Users of Robinhood, the commission-free investing app, will soon be able to invest in cryptocurrencies alongside more traditional investment offerings, the company announced Thursday.
Crypto trading will initially include only bitcoin and ethereum, with more coins offered later. Beginning in February, residents in five states will be the first to be able buy and sell -- California, Massachusetts, Missouri, Montana and New Hampshire -- with other states following in waves until trading is available nationwide.
Starting Thursday, all users can track market data for 16 coins (including litecoin and ripple), read crypto news, and create price alerts on Robinhood.
"It is fairly obvious that people care about [cryptocurrency]," says Baiju Bhatt, co-founder and co-CEO of Robinhood. "We want to be there and help shape the way the industry goes with a better platform at a better price."
Cryptos can be even riskier than other investments because of extreme volatility and security risks associated with an asset in its relative infancy. But that hasn't stopped a wave of investors looking to jump in.
Bitcoin has been the word on everyone's lips for the past few months, as the cryptocurrency has hit record highs. It has more than doubled since October and is now trading around $11,000, though down from its high just shy of $20,000 in December.
Bitcoin is not new to Bhatt and Robinhood co-founder and co-CEO Vlad Tenev, though. They have been looking at bitcoin and cryptos for a long time, even as far back as 2010 when they were doing their own crypto mining on personal computers.
"The thing we're seeing now, over the past year is that crypto and bitcoin are showing resiliency," says Bhatt. "So many times people have been quick to count it out. It has gone up and gone down. Now that resiliency is something that has some real staying power."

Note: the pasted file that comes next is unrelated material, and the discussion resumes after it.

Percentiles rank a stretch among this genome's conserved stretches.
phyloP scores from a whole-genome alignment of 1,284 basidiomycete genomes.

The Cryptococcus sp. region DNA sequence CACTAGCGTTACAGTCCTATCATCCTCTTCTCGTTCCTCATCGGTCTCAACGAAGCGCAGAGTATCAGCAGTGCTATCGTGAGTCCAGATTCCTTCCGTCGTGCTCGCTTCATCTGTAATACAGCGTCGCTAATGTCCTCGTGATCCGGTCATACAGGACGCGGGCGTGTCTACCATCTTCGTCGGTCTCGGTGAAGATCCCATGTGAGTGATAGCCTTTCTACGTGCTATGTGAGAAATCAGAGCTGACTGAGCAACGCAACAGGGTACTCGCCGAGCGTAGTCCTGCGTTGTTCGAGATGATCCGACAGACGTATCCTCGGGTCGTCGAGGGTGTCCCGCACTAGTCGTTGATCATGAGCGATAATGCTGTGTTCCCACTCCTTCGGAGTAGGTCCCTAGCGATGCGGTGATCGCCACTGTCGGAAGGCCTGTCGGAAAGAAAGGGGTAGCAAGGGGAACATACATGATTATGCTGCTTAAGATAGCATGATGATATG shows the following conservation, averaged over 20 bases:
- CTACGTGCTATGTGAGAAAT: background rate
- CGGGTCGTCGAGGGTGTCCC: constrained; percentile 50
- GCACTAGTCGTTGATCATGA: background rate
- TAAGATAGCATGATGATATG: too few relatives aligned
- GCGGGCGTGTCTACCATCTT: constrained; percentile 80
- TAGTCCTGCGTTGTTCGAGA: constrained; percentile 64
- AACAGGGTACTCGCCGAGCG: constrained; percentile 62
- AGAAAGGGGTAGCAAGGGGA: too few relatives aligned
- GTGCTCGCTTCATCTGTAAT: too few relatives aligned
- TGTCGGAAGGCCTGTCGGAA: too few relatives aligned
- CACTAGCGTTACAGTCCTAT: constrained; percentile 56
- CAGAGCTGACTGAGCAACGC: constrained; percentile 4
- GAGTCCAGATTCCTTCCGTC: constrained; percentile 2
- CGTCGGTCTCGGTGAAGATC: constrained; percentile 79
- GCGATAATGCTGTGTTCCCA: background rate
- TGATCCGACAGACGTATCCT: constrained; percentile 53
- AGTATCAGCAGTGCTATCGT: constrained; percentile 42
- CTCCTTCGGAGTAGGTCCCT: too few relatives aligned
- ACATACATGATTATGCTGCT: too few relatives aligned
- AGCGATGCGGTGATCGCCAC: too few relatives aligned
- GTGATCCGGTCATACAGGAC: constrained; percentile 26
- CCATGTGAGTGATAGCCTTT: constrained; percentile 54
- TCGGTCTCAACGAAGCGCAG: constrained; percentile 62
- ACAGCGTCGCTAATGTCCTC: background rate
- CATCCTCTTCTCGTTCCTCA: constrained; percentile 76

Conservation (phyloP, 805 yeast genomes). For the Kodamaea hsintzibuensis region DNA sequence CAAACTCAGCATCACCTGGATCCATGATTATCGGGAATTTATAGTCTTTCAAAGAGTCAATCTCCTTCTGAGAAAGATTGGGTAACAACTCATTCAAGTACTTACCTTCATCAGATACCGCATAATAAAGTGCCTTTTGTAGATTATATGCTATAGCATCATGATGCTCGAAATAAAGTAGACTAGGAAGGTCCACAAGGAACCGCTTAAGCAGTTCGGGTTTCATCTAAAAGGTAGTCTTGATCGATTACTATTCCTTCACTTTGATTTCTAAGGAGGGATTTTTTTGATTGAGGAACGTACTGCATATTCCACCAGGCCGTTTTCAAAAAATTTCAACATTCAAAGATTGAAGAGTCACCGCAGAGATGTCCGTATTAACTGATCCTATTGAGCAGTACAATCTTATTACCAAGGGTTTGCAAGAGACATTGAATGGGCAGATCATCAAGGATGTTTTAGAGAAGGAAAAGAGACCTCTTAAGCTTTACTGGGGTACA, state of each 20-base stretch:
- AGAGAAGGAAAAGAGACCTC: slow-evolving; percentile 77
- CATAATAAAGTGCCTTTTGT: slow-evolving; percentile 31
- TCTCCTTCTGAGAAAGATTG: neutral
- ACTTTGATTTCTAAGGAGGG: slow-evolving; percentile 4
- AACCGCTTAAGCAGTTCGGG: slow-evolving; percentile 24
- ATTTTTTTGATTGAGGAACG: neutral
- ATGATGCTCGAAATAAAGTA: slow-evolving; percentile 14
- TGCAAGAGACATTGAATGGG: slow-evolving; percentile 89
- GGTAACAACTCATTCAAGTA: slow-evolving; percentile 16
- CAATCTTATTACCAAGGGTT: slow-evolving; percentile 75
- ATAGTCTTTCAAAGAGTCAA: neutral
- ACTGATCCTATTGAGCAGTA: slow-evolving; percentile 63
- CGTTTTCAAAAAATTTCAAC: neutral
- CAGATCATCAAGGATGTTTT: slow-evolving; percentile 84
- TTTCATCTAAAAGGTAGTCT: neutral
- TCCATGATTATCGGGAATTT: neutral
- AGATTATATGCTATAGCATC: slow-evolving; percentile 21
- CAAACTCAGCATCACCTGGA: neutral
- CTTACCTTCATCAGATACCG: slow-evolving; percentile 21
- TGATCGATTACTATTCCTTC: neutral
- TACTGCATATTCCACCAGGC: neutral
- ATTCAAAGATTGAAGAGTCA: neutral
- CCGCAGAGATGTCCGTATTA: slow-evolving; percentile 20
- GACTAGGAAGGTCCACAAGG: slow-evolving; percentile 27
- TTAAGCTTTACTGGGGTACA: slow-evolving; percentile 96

There's growing demand -- particularly among young people -- to get in on the action.
A recent study showed that if given $5,000, 12% of Millennials would put the money into cryptocurrency over any other type of investment, according to Swell Investing. That's compared with just 3% of those aged 45-54 and 55-64. Men were more interested than women in putting their money in crypto, with 14% of Millennial men saying they would opt for that over any other investment, compared with 9% of women.
For a company that has pegged itself as democratizing capitalism and making high-end financial products available to everyone, offering crypto is a natural fit with Robinhood's mission, Bhatt says.
"Crypto-currencies have the potential to change how money around the world works from the ground up," he says. "It is a shift from institutions back to the people and we want to be central in creating that change."
And Robinhood is betting their entrance into the space will make investors more comfortable at the table.
Currently, most people buy cryptocurrencies like bitcoin and ethereum at digital exchanges like Coinbase.
Robinhood will offer easy access to funds, says Bhatt. It will make bank transfers up to $1,000 instantly available to trade crypto-currencies. Any additional funds transferred will land in your account via the normal ACH transfer system.
"The products out there now for trading crypto feel a lot more like Friendster," says Bhatt, referencing an early social network before Facebook. "It isn't clear which are going to emerge as the best and the way people invest in crypto today will not be the way they do in the future, but we aim to be a part of the future."